Snake on a Stick, and Other Strange Biblical Wisdom
Fourth Sunday of Lent
©2021 Rev. Dr. Elisabeth R. Jones
I love maps, I love history,
I love strange mythic tales.
The story just shared
can be plotted on a map
(it purportedly happened here),
and the historicity of it could be argued,
by the evidence of copper mines in the vicinity
at the time of the migrations of the ancestors,
and by the evidence of nearby ancient cultures
with their snakes with healing powers,
but the bottom line is,
this story comes to us in its present form,
because it’s not bound by a single geography
nor a particular cultural history;
this mythic tale, as old as time,
happens all the time.
Life journeys that feel like an eternal wilderness,
inhospitable, elemental, harsh.
Life journeys with twists and turns and detours,
that never go according to plan.
Life companions who turn out to be more ornery and complicated than we’d imagined.
Life events that are horrific, tragic, so terrifying,
we think they will kill us.
The seismic shifts, the ruptures
in what were once assumed to be cultural norms,
societal givens, like hugging, and worshiping
together in a building, like going to work,
like hanging out with friends at a game or a concert,
leaving us disoriented, lost, fearful,
regretful, nostalgic, for the good old days,
even if, in reality they were terrible…
And when that happens,
the biting begins…
the blaming, the negativity that poisons community,
the insinuations of guilt, or lack of care,
the pandemic mistrust,
the fear of those with those fangs
who prey on that fear to create reigns of terror,
oh, the snakes in the sand, how they bite,
how they kill!
Yes, this story happens.
It happens all the time.
Which is why it was told, and re-told in every generation.
Told by Moses on Mount Nebo, before this hapless generation
could finally enter the Promised Land;
told again in the time of the Judges;
told in David’s triumphs and Solomon’s failures;
told in the reigns of terror of feckless kings;
told when Assyria, then Babylon bit hard;
told by the rivers of Babylon, amid the weeping and the silenced harps;
told as the remnant survivors made the journey home again.
Even told by Jesus to Nicodemus in the night of his fear,
and by Mark the Gospeller to those staring in fear and near despair at an empty cross.
In each generation
bards, poets, preachers and scribes embellished it,
added the dark, satirical comedic humour,
the bellyaching of the childish children of God,
with their “Back to Egypt” committees,
their shoulda-dunnit-this-way grumblers,
so that we could chuckle wryly at them,
all the while knowing they are mirrors of the worst of ourselves.
And, told so that we could know
that the terror of snakes in the sand,
is a creature’s cry in every generation.
As is the prayer of supplication:
Our fault, your fault, we don’t know,
but we need your help!”
Now, the divine response is worth our attention.
Those people in the story, we too,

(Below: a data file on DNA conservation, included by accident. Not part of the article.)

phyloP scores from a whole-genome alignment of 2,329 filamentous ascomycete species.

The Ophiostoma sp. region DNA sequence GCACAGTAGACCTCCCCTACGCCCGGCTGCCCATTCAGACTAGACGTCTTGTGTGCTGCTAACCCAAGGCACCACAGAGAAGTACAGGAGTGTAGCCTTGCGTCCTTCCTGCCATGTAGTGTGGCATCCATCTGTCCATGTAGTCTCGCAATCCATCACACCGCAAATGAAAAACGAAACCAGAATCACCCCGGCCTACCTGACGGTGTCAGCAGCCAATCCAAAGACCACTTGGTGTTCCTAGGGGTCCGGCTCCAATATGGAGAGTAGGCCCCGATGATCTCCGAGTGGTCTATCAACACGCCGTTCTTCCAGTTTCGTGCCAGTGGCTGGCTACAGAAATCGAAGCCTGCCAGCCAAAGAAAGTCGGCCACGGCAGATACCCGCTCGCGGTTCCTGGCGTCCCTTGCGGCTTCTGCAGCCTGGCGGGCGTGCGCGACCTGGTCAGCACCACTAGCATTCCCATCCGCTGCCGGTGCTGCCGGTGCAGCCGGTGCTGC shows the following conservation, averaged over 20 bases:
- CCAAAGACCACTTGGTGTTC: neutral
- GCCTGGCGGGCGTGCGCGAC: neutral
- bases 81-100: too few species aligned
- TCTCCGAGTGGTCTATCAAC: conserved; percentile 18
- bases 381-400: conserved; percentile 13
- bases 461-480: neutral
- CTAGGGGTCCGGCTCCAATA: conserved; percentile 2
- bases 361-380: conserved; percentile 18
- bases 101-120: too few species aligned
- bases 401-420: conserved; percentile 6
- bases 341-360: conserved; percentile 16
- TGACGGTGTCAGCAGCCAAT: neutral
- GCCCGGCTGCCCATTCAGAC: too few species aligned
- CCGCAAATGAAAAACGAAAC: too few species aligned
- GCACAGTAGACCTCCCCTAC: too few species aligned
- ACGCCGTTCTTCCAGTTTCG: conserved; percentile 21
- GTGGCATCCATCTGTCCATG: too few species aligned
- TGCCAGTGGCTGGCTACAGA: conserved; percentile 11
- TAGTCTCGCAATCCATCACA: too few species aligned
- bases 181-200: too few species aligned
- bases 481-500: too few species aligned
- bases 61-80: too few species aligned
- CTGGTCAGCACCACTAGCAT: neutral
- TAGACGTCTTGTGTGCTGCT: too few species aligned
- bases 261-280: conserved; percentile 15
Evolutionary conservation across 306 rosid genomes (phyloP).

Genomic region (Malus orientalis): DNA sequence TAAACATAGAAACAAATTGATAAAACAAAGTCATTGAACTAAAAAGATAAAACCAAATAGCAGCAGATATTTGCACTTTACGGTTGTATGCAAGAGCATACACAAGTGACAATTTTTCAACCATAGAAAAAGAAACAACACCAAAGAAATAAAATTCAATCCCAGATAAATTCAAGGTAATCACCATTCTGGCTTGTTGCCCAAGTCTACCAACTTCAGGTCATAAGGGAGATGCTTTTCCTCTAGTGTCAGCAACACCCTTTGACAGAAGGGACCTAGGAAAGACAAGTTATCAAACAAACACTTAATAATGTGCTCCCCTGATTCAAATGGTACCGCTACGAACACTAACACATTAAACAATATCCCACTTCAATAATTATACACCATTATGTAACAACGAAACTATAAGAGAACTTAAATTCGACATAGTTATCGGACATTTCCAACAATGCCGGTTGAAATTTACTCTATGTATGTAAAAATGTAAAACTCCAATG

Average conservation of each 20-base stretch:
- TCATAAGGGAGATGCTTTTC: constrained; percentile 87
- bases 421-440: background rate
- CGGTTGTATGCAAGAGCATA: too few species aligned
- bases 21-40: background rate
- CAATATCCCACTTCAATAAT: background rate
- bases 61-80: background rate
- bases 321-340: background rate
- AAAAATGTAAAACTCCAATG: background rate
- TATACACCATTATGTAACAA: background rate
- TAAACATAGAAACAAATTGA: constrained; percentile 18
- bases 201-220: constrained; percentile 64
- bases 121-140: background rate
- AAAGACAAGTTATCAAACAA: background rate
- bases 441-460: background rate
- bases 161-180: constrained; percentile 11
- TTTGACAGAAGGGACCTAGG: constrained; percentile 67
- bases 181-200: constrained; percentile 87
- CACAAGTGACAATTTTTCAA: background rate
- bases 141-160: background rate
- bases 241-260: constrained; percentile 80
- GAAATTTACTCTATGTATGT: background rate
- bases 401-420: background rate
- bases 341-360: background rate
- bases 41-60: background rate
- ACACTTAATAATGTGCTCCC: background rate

we want whatever it is that terrifies to go away.
We want the days of ease,
the good old days
back again, don’t we?
The days before cancer,
the days before the pandemic,
the days before George Floyd’s murder,
before the growing up, and growing aware,
before the work of seeking and giving forgiveness,
the halcyon days (that likely never existed)
we want them back.
But God knows better than we do
that life doesn’t work like that.
Never has. Never will.
Those things that bite and terrify,
they are always here.
And, this following God thing is not a guarantee
of a perfect life absent of trouble.
In fact, far from it.
Because let’s face it,
the work of forgiving others, and praying for those who hurt us,
of loving the neighbour who doesn’t speak, look,
work, or eat like us,
the work of dismantling privilege, racism, sexism, prejudice,
bigotry, economic and political elitism,
the work of bending the long arc back
toward the justice of God’s Dream,
is pretty much a road map through the snake pit of trouble!
So, in response to the terrified scream,
God does not banish the snakes.
God promises instead
a bold-faced courage to stare the snakes in the eye,
to see them for what they are,
part of the fabric of creation,
but a part that need not vanquish us.
Now, in the story, at first we have a bit
of trouble with the fiery copper snake
God tells Moses to make.
We know that’s’ not how you heal a snake bite!
It’s not a shot in the arm against a virus.
To most of us, it’s magical, even idolatrous nonsense!
It’s uncomfortable, we’re rightly leery of it.
I’m one of the ones who cheered when
in the time of Hezekiah the Nehushtan
because people kept idolizing the snake on a stick,
not God the giver of courage,
not God the healer.
But, then again…
there’s power in symbol, and in story, isn’t there?
And in a wilderness starved of
the tactile, of the beautiful of the holy communion
of physical proximity, maybe…. there’s a place
for some symbol of hope and healing?
Consider the ubiquity right now of this image;
hope in the sting of a needle!
To many there’s the power of an AA anniversary token,
to the one who has and always will battle that addiction.
There’s the ring on your left finger,
sign of a covenant promise.
Or the “feet on the ground, hand over the heart”
calming before facing whatever snake threatens
There’s the star word pinned by the front door.
The candle cradled in the hand holding
both highs and lows.
The pride flag, the prayer ribbons,
an easter cross
outside our building,
promising a public, intentional welcome
wider than fear and phobia
when we can return again.
Snakes on a stick, a cross on a walkway,
all pointing beyond themselves,
reminding us frail and frazzled humans
of the life beyond life and death fidelity
of a God who lives this wilderness with us,
and who leads us through whatever snakes
bite from without and within,
until we reach the verge of Jordan.
Thanks be to God.